Yandle appreciates when fans recognize his face and say hello. He doesn’t mind posing for a quick picture.
“More and more, people have been coming up to me,” Yandle said. “Everybody has been really nice about it. It’s great. Sometimes fans will stop you and ask for a selfie or whatever. It’s pretty cool.”
As a Ranger, Yandle has immediately picked up on how hard teammates Martin St. Louis, Mats Zuccarello and Henrik Lundqvist work on a daily basis.
One of his first chances to really get to know St. Louis was at the 2011 NHL All-Star Game in Raleigh. Now as a teammate, Yandle has gotten the chance to study St. Louis’ habits closely.
“I knew he was a great guy,” Yandle said. “Everyone knows about his work ethic. Because I didn’t play with him, I didn’t realize until now how smart he is about the game. He’s a real X’s and O’s guy. It’s fun to pick his brain, knowing how much he knows about the game, what he sees on the ice and the way he explains it. He’s a fun guy to talk to.”
Yandle has described Zuccarello as a team-first player and one of the league’s most underrated players.
“He’s probably one of the most underrated guys in the league,” Yandle said. “In the West you don’t see him much. He’s so gifted offensively. He works so hard. He’s another one of those guys who only cares about the team. It’s fun to play alongside him and see the stuff he can do on the ice.”
He’s also noticed Zuccarello keeps the room loose. A number of teammates have described Zuccarello as the player with the best sense of a humor.
“He always has everyone laughing,” Yandle said. “He’s a fun guy to be around. Zucc is always cracking guys up in the room.”
The big news in New York is Lundqvist’s impending return to game action. On Tuesday, Lundqvist skated with teammates for the first time since Feb. 2.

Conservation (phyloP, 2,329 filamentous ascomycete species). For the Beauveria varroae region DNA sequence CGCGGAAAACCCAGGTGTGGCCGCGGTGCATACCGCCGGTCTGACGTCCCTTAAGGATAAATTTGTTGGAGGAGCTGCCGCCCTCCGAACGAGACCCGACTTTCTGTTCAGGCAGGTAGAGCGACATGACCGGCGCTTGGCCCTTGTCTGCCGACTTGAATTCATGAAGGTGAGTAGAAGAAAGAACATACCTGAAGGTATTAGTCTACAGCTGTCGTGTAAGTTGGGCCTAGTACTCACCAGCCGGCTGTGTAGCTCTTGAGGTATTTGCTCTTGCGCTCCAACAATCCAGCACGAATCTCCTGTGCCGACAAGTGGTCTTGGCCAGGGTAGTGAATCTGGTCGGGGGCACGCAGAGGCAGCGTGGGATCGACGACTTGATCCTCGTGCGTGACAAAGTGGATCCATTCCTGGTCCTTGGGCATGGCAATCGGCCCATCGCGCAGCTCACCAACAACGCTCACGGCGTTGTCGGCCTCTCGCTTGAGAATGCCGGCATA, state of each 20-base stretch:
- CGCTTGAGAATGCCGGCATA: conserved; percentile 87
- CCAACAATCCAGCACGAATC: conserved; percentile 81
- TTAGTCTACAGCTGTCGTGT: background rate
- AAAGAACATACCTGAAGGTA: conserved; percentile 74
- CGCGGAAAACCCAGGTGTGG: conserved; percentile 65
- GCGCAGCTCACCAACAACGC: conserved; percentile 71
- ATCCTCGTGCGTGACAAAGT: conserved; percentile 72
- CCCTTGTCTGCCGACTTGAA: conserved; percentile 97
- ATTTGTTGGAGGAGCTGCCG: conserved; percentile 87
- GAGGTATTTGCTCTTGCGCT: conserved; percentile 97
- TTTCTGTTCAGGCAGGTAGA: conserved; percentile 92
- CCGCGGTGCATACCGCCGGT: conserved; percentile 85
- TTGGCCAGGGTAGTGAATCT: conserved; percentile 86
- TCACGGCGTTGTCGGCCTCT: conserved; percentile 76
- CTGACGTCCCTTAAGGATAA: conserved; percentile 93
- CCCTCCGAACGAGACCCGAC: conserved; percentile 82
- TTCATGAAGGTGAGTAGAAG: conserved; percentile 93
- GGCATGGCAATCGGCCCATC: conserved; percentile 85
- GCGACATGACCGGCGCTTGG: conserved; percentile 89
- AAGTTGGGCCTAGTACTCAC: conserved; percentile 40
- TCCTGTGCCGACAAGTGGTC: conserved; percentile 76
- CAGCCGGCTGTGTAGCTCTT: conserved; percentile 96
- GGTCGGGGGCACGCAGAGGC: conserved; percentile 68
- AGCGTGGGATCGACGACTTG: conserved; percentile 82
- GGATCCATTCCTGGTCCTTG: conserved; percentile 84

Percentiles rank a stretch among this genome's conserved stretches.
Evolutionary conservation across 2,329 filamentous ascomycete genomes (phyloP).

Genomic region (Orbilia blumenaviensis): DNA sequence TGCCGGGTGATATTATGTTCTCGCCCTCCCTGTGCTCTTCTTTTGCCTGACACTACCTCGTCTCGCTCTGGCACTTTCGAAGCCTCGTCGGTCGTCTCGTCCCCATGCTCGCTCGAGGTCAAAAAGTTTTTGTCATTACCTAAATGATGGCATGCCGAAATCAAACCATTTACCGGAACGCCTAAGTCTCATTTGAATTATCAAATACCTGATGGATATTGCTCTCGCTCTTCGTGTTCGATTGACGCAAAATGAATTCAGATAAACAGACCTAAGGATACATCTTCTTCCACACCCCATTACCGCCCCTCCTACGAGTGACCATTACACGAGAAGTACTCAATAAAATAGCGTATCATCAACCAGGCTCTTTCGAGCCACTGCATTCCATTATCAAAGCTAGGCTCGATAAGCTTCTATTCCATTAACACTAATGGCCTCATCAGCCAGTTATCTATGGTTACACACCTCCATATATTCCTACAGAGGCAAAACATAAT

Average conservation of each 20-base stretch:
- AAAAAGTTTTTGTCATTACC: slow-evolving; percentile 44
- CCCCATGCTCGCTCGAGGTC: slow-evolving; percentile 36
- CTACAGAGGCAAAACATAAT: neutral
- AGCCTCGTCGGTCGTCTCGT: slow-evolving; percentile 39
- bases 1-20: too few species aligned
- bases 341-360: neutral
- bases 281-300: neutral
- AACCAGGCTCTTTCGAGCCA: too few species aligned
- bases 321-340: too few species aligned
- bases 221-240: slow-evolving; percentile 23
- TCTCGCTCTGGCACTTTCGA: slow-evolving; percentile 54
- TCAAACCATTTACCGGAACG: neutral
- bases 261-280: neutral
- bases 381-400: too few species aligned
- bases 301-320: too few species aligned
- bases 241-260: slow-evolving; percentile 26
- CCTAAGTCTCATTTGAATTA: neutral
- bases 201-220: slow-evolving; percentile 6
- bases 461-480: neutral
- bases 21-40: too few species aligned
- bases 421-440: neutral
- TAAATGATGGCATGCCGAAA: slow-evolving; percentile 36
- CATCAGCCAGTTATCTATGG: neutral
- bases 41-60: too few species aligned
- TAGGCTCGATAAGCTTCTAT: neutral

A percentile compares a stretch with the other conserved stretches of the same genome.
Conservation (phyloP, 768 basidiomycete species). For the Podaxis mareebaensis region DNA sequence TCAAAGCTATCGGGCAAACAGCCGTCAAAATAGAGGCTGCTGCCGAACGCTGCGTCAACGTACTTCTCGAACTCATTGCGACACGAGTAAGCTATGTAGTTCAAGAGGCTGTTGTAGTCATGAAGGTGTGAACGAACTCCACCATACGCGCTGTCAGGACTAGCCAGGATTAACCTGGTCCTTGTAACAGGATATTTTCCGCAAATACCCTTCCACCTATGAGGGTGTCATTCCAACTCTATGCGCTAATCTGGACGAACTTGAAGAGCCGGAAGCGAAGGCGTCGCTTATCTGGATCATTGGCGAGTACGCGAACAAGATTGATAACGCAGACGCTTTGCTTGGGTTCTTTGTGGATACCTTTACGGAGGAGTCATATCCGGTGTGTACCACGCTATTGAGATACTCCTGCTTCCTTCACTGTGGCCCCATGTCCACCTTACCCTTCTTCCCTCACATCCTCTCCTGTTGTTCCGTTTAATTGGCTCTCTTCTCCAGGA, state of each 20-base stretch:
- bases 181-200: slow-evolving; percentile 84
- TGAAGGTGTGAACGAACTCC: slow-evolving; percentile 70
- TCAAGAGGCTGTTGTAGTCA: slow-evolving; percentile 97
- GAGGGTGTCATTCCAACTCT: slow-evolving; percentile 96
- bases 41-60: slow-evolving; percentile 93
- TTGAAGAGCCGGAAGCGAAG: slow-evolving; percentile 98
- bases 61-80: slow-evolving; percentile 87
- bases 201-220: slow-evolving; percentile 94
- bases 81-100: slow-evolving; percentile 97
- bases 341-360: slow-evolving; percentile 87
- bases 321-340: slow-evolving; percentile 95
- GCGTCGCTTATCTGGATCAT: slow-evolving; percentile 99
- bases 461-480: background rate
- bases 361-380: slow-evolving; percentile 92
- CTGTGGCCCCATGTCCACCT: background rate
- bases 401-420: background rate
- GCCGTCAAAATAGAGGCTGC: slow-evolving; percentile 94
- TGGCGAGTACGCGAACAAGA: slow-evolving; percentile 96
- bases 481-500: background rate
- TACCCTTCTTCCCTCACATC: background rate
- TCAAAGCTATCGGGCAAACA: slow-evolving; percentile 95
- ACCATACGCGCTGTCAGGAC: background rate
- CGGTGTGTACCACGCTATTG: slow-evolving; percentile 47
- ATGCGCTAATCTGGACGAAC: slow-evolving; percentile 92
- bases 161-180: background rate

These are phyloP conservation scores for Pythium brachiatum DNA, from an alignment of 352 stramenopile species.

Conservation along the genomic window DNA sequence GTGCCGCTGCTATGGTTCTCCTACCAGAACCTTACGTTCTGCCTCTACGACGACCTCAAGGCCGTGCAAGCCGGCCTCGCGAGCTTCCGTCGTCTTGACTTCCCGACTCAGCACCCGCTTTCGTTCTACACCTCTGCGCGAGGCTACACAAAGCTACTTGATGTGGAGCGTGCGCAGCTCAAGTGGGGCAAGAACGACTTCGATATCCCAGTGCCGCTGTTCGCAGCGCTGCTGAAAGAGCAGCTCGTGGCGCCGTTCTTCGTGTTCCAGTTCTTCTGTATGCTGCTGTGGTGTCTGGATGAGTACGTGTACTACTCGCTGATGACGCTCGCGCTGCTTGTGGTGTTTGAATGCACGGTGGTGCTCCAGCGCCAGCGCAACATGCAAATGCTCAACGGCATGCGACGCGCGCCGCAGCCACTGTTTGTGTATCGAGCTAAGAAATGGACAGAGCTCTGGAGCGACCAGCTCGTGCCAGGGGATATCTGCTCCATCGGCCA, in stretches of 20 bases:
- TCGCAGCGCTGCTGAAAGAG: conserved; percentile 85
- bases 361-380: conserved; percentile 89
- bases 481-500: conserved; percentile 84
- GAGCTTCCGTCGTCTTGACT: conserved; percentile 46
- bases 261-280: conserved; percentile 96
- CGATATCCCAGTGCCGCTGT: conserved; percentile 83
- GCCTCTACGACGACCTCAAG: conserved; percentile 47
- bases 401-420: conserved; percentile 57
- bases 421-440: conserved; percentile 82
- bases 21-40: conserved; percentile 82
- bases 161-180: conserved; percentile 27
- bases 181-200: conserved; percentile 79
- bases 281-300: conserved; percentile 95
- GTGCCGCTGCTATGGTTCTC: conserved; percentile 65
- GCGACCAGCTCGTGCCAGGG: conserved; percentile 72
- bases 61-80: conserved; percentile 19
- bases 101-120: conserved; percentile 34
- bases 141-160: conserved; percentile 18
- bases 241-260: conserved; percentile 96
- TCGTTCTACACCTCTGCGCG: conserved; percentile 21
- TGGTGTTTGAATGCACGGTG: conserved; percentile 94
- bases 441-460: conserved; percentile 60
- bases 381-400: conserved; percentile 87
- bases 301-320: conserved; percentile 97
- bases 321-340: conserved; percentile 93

“It was my first time being out there with him,” Yandle said. “It was a lot of fun. It looks like he’s in great form right now. You see how competitive he is between the pipes. He tries to make every save and doesn’t want to let anything in. When your best player is like that, everyone feeds off it.”
Teammates have taken Yandle to some of their favorite restaurants in Tribeca and the Meatpacking District.
“This city has the best food around,” Yandle said. “There’s a couple good spots that teammates have taken me. Everywhere I’ve been, the food is delicious. Serafina in the Meatpacking District was really good. I ordered a pasta dish with chicken and mushroom sauce. It was really good. We also went to Catch, which is in the same area. They’re known for really good sushi and seafood.”
It’s not just current players who are welcoming Yandle with open arms. Prior to his Rangers debut on Mar. 2, Hall-of-Famer and franchise legend Brian Leetch texted him. Like Bourque, Leetch was another defenseman that Yandle attempted to emulate during his youth.
“As a kid, you have guys that you try to be like and play like,” Yandle said. “He was one of the guys I looked up to. To be here and play on a team he played for is pretty cool. I really appreciated him reaching out to me.”
Having joined the Eastern Conference-leading Rangers, Yandle has the chance to emulate Leetch by delivering the franchise’s first Stanley Cup championship since 1994.
“That’s what every guy here is motivated by,” Yandle said.